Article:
Award season is here for mystery lovers.  The Agatha awards for best traditional mysteries were announced late last month and the winners in each category are (followed by the runners-up)
Best Novel
Bury Your Dead by Louise Penny
Stork Raving Mad by Donna Andrews
The Scent of Rain and Lightning by Nancy Pickard
Drive Time by Hank  by Phillippi Ryan
Truly, Madly by Heather Webber

Best First Novel

The Long Quiche Goodbye by Avery Aames
Murder at the PTA by Laura Alden
Maid of Murder by Amanda Flower
Full Mortality by Sasscer Hill
Diamonds for the Dead by Alan Orloff

Edgar Awards honoring the best in mystery fiction were also announced in late April.  Here are the winners in each category, followed by the runners-up.
Best Novel
The Lock Artist by Steve Hamilton
Caught by Harlan Coben
Crooked Letter, Crooked Letter by Tom Franklin
Faithful Place by Tana French
The Queen of Patpong by Timothy Hallinan
I'd Know  You Anywhere by Laura Lippman

CLASSY SF

"A classic is something that everybody wants to have read and nobody wants to read." - Mark Twain

I've spent the last couple months working on one of the more difficult aspects of my job: weeding.  Weeding (or "deaccessioning," to use the formal term) is the process of removing outdated, damaged, or significantly underused materials from the collection to make room for newer, more useful (and hopefully more appealing) titles.  The first of couple categories are usually pretty easy to deal with-- no one's going to be checking out a title on exciting new computing careers from 1987, or a book that's been chewed on and smells like old gym socks.  It's the last category where weeding gets painful for me, particularly in speculative fiction.

What's Cooking?: A Well-Seasoned Cast Iron

 

Quite a few of my colleagues and friends have approached me about cast iron cookware.  My own cast iron collection includes 3 skillets of varying sizes, one flattop, a griddle skillet, and a Dutch oven.  All are manufactured by Wagner.  It is well used every day in my home, more than any other cookware I own.  As you can see, I’m a big fan of cast iron and I prefer it over some of the more expensive cookware.  It is inexpensive and very durable.  Another benefit is the natural source of iron it provides to the food.  I value this versatile cookware that has great heat retention and can bake, stir fry, braise, stew, pan fry and deep fry to perfection any food you cook on it.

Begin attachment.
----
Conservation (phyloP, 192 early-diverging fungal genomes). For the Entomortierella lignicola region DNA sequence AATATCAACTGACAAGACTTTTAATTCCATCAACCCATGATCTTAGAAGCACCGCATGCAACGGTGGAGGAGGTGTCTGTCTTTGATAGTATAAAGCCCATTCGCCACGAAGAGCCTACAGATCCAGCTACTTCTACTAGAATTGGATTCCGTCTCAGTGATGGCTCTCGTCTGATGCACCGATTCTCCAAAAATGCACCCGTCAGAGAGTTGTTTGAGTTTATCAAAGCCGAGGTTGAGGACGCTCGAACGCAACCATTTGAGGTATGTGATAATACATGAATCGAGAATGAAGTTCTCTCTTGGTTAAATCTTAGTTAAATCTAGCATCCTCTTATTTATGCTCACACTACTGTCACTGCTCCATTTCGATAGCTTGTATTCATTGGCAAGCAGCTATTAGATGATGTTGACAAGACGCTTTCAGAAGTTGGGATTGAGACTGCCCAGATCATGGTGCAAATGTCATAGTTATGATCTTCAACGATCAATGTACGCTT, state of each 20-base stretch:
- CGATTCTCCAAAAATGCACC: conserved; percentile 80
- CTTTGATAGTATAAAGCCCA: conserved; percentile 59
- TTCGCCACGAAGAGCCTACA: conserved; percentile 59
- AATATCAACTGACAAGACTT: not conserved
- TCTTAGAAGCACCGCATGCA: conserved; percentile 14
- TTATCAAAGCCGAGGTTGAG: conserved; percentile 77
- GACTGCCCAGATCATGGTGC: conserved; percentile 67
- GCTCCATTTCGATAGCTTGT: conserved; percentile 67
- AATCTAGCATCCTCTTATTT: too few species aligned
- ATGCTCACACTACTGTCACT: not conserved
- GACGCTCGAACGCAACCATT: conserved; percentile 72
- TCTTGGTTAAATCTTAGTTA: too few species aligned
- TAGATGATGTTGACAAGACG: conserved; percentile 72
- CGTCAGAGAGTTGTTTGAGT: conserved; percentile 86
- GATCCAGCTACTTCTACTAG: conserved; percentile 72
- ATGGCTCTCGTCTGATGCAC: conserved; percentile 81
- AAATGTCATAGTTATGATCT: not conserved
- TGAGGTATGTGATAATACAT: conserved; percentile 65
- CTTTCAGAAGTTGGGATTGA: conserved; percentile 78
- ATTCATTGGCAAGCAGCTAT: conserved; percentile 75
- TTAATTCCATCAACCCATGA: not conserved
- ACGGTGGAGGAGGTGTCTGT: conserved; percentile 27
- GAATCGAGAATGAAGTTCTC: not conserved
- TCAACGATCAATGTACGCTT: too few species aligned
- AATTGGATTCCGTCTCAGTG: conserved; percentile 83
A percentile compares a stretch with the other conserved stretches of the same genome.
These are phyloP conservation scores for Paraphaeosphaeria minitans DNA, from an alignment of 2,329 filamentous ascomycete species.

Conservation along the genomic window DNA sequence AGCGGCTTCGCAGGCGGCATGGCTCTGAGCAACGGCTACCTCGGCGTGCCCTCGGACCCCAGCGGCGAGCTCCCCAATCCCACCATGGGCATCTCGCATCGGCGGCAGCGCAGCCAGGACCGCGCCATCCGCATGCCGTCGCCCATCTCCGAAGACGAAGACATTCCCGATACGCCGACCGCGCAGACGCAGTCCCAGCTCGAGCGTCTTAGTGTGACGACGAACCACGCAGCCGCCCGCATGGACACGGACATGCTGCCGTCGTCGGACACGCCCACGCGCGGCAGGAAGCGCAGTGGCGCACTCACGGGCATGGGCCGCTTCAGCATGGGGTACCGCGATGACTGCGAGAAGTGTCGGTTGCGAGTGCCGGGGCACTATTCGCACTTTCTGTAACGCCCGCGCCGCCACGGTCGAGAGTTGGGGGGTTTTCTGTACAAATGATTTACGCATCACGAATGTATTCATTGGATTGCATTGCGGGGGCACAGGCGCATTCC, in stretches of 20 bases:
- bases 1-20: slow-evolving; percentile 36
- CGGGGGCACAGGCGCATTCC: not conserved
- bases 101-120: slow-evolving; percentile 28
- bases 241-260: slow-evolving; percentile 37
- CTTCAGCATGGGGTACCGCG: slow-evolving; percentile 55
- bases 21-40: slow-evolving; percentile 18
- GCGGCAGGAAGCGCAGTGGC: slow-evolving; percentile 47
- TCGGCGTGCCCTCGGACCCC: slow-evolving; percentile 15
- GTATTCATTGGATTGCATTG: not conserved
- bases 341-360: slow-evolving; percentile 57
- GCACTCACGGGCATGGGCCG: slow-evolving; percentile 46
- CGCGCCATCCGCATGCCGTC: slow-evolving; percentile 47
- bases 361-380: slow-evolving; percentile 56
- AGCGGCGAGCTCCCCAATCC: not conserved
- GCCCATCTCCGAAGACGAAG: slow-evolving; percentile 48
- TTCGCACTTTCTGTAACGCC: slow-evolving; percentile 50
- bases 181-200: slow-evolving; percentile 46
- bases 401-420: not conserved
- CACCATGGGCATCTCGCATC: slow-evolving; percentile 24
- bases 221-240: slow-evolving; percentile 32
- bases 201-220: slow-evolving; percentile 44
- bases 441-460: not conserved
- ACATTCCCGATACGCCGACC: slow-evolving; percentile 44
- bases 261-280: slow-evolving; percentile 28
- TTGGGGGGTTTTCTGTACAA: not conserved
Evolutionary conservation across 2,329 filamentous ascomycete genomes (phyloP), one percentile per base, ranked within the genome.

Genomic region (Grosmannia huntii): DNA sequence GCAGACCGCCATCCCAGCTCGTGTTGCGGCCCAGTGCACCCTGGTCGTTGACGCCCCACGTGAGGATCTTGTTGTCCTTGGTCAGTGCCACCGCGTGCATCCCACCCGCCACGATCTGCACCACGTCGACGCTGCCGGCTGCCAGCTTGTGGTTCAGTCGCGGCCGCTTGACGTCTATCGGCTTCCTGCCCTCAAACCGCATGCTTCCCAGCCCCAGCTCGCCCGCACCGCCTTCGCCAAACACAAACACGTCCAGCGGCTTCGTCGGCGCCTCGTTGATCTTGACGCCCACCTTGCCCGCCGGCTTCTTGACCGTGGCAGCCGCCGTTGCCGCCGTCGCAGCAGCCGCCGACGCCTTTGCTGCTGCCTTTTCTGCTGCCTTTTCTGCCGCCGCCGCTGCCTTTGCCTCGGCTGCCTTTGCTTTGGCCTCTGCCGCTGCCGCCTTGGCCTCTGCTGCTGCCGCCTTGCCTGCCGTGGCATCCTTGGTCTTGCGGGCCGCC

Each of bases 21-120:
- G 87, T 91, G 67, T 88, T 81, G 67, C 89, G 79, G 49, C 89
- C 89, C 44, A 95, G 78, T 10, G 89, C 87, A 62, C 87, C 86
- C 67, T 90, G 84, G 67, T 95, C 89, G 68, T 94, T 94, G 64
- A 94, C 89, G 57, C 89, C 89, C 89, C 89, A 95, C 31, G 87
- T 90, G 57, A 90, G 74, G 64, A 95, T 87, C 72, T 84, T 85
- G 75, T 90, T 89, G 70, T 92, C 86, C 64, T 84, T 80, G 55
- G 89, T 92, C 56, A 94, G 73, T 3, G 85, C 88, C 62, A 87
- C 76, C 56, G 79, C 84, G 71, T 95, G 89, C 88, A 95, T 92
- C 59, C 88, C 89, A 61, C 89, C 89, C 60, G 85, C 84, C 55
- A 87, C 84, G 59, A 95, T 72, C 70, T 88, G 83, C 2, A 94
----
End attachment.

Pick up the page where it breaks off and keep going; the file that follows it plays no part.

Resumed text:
Mating Season

It's springtime!  Days are warming and flowers are bursting into bloom.  If you're like me, the signs of spring engender a desire to get the gardening tools out of storage and break out the heavy-duty allergy medication.  My fuzzier neighbors, however, are dealing with desires of a different sort.  All over my backyard, critters are chasing through the underbrush in pursuit of their romantic destinies.  Last week I could barely go out the back door without getting dive-bombed by a love-crazed songbird.  They're all doing it-- the birds, the bees, the rabbits, the skunks (ugh!), the werejaguars.... hold on.  WEREJAGUARS?  That's right, it's mating season in romantic fiction, too!  (Okay, okay... technically, It's always mating season in romantic fiction.)  Given the, ahem, effusion of Nature going on all around us, I thought this would be the perfect time to talk about a specific category of supernatural romance: shapeshifters.  If you're ready for a real walk on the wild side, read on! 

The Kindness of Strangers

   Our days are busy and our 'to do' lists seem to get longer all the time.  Sometimes a library book gets left behind because we are trying to accomplish so much.  Those of us who work at the library have been surprised and delighted when material finds its way back here because someone somewhere was thoughtful enough to return it.  We've received calls from automobile repair shops, restaurants and beauty parlors when a New City item was left on their premises.  New City residents bring back books found at airport luggage carousels or on airplanes.  People find books in our parking lot or nearby streets aned bring them to our Circulation desk.  In last week's mail, a package from Tennessee contained a book found in a hotel room in Washington D.C.  It was on active loan, we checked it and and it wasn't even overdue!  Recently a man from Michigan found 3 Playaways on an airplane and mailed them back.  His very generous act saved a family well over $100 in lost fees and allowed us to put these items back in circulation